Communicating a Professional Brand U lla de Stricker

Click here to load reader

  • date post

    29-Mar-2015
  • Category

    Documents

  • view

    212
  • download

    0

Embed Size (px)

Transcript of Communicating a Professional Brand U lla de Stricker

  • Slide 1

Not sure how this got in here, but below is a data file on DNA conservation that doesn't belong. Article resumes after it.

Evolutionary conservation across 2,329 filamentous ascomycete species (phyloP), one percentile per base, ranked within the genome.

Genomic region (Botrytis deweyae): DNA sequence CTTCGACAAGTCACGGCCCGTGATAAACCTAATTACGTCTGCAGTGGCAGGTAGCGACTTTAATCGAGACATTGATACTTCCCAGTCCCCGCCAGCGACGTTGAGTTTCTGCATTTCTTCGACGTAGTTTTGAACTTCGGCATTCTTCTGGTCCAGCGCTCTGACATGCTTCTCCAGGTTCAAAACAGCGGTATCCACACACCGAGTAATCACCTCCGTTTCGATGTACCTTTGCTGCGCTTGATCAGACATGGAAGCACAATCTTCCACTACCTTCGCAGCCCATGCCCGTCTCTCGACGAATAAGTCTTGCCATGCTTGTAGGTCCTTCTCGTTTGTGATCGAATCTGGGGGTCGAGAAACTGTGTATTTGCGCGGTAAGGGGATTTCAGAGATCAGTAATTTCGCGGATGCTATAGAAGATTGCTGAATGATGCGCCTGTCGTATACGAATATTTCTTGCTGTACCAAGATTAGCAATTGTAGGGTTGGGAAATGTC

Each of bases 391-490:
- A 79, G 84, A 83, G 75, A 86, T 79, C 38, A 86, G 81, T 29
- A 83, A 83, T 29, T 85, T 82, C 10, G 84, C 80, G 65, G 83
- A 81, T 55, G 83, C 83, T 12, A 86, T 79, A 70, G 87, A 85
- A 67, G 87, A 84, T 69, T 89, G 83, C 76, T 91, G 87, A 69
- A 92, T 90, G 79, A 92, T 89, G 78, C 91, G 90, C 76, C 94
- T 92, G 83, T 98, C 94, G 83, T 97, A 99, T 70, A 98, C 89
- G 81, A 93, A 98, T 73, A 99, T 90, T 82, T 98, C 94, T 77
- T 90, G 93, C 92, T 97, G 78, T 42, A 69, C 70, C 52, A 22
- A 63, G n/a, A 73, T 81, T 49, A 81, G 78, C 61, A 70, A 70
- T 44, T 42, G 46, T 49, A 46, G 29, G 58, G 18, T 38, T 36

Communicating a Professional Brand U lla de Stricker www.destricker.com Slide 2 The Information and Knowledge Professionals Career Handbook: Define and create your success Ulla de Stricker and Jill Hurst-Wahl Slide 3 What We Will Cover Part One: Professional Fit Part Two: Brands Part Three: Telling Our Stories - the Value Message Part Four: Professional Visibility Part Five: Looking the Part Slide 4 Basic Premise No matter how we earn our living, we are each and every one of us IN BUSINESS - individually or collectively (our personal brands vs. the brand of the employing organization) "If clients aren't buying, we don't eat" We compete in a social / corporate "economy" against Perceived convenience of the Internet Never been to the public library why start now? Isn't the library where they keep the archival publications? My boss doesn't require me to demonstrate I did research Etc etc Slide 5 Slide 6 Part One: Before Thinking about Brand - Lets Think Professional Fit: What am I, as a Professional? Awareness of innate strengths, preferences, and motivations can be helpful in choosing where to focus efforts and thus polish brand throughout our working lives Slide 7 Defining our Professional Leanings through Questions Whether in school or mid-career, ask questions: What type of environment (non profit, public service, entrepreneurial, large firm, etc) appeals to me and why? Is there a subject area of particular interest (science, finance, law, public policy)? Is working with people or being alone at a computer the best fit for me? Do I crave structure/predictability or fast paced/no-two- days-alike work? What kinds of accomplishments make me proud? Slide 8 Considerations When pondering the best work match - and thus for example the courses we take and the jobs we apply for - we might consider: Our own work personality Features of various kinds of work Our attitude to work life balance Sources of satisfaction and red flags Our natural roles Slide 9 Work Personality Personality 1 Desk totally neat, files organized Likes long term schedules & plans, hates interruptions & uncertainty Prides self on perfection Prefers the control of solitary work Finds dealing with people stressful Slide 10 Slide 11 Work Personality Personality 2 Desk a mess, files NOT organized Likes busy, chaotic days interacting with people Loves trying new things Copes well with ambiguity, not with rules and policy Finds it a challenge to meet deadlines Slide 12 Slide 13 Work Personality Each would likely NOT be comfortable in the others environment! Slide 14 Work Features: A Match? Beck-and-call, client-needs-a speech-now vs. preparing a report over 6 weeks Preparing and defending a budget vs. testing latest software Pioneering e.g. social media use vs. conducting research Customer facing sales calls vs. responsive reference service Never-before project planning and execution vs. comfort zone of taxonomy expertise Slide 15 Slide 16 Slide 17 Work Life Balance & Aspiration My work is my life vs. my work is how I provide for my life Im always looking for opportunities to advance vs. Im content where I am Engagement in professional associations is vital for me vs. I want to spend my free time with family I want to make a name for myself vs. I dont want to sacrifice volunteer activities Slide 18 Satisfaction vs. Red Flags It delights me when I cant stand it when I always look forward to I dread Such self knowledge shapes our choices over time and feeds into our definition of our unique BRAND Slide 19 Our Natural Roles Am I a natural Leader/instigator/entrepreneur? Go-to person/fixer/problem solver? Trooper? Mentor? Etc Knowing our natural roles will point us in the direction of the best roles for us and help us formulate our BRAND Slide 20 Part Two: Brands With clarity about our professional fit, we are ready to think about creating and communicating a professional brand But wait: What is our definition of a brand for an information professional? Slide 21 Types of Brands: Product Mont Blanc pen Samsonite luggage Queen Mary cruise liner We have a sense what to expect Slide 22 Types of Brands: Corporate We have a sense what to expect Slide 23 Types of Brands: Association Belgian chocolate - pure & refined German engineering - ber quality Scandinavian design - sleek and spare Italian furniture - elegant Australian chardonnay - robust Fiji water - ultimate in clean Kona coffee from Hawaii - best taste We have a sense "what it is" Slide 24 Types of Brands: Occupation Interior Designer, Chef, Journalist, Accountant Though we may not know any such people, the image of what is offered is shared culturally & well understood Our profession lacks such a shared image Therefore, we must work on projecting the image we want (EXAMPLE: "I am so worth the money!") Slide 25 Individual Brands: Family & friends associate certain qualities with us Reliable friend, trusted advisor Helpful neighbor, community supporter Passionate environmentalist Avid fan of U2 Organic foods advocate Life of the party We may have different brands with different groups Slide 26 Individual Brands in Peer Groups Through professional associations: Familiar figure at the podium Always a good read Can be counted on to work in a committee Association peers have a sense and expectation of our contribution - through direct observation or general social commentary Slide 27 Slide 28 Example: Peer Brand Question: When you think of Ulla de Stricker, what comes to mind? Colleague 1: Authoritative source of advice Guru of Knowledge Management Not afraid to take on challenges Well connected in the information industry And to me personally a great friend and mentor Colleague 2: All that, and add: Whirling Dervish Slide 29 What about our "Client Brand"? Potential and new clients - even existing clients - may not be aware of the reputation we have among our own peers Client perceptions may therefore be quite different from how we perceive ourselves, based on peer input And while we can't do consumer style advertising/PR, we can pay attention to the impressions we create Slide 30 Slide 31 Part Three: Telling Our Stories As we don't have sales agents, we are each responsible for communicating about our value Every day on the job as well as when we are looking for one Question: How and what do clients and potential employers know about my qualifications and capabilities? If I were the manager would I hire me? Slide 32 The Value Message Our stories are built around a concise articulation of the difference we make: I meet the employers or clients needs because I am A problem solver and ingenious innovator A client service ambassador building strong & loyal relationships A technical wizard with a magic intranet wand A skilled marketer and advocate Much as we may cringe, we must articulate! Slide 33 Does it feel about this natural? Slide 34 Communication Channels We "hand round" our resumes but if potential employers/clients were to look us up on the internet what would they find? An up to date and comprehensive LinkedIn profile? A Facebook presence showing us in a positive light? A website and/or a professional blog? Publications and presentations made at conferences? Pictures of a professional nature? What else? Slide 35 Managing the "E-Evidence" Everything "out there" bears witness to our professional stature lets control as much of it as we can Good practice to search own name periodically to check if mentions are appropriate (e.g. staff directory) Ensure "clean" social media presence Work on the resume and profile - get help if needed Slide 36 Written Evidence Everything we "leave behind" - from emails to reports to resumes - bears witness to our professionalism Some believe it "should not matter" if we use poor formatting and casual language with errors but it does! Fortunately, it's easy to follow a set of simple tips Slide 37 Written Brand: Visual A unique professional style applied to all documents cant hurt (unless corporate style prevents it) Elements include font, colors, page setup, headers, graphic elements, etc Examples: Slide 38 Slide 39 B We have a sense and expectation of quality Slide 40 Needs Assessment, Research Information Center Submitted to Jeremy Halton Vice President, Corporate Services Collingbury Inc by Ulla de Stricker and Associates 11 January 2011 Slide 41 1. Introduction In response to an opportunity to enhance acpbki ioinr oaw v eopri eratpoti wapsd podf pdsos svgorkjg purkt oi oprtkj ero rof jwh akfj jfkjfkg opsfgouz 1.1 Study Process The project was devised as a oaw v eopri eratpotia w porkt oi oprtkj ero ri vpoir or erpoior eitoritiorit oqaritori orti-rt nnwp ogs jfkjfkg opsfgouz wbtl While text is fully justified, bullets are left justified Or else the text would be stretched too far to the right The cranberry and green colors print well in black/white: In some cases, recipients may not print in glorious color. Slide 42 Written Brand: Language Professionals cannot afford sloppiness, errors, poor writing, etc The fact that an error in English usage is common does not justify our repeating it! If grammar was never a favorite topic, there is much help to be had from usage experts 100 English Language Traps and Trip-Ups (free on my website under articles) - lighthearted inventory of common problems and associated memory aids - let me have your additions please! Slide 43 Part Four: Invest in Professional Visibility for the (Evolving) Brand Desired reaction when resume hits potential employers desk: Oh, Ive heard that name reputation for [leadership, problem solving, innovation, ] Doing a superb job may not suffice when it comes to getting the next one; building visibility is a wise investment in our careers from the get-go Example: Organizing career seminars while still a student Slide 44 Professional Visibility: Examples of Means Theme: Stick the neck ou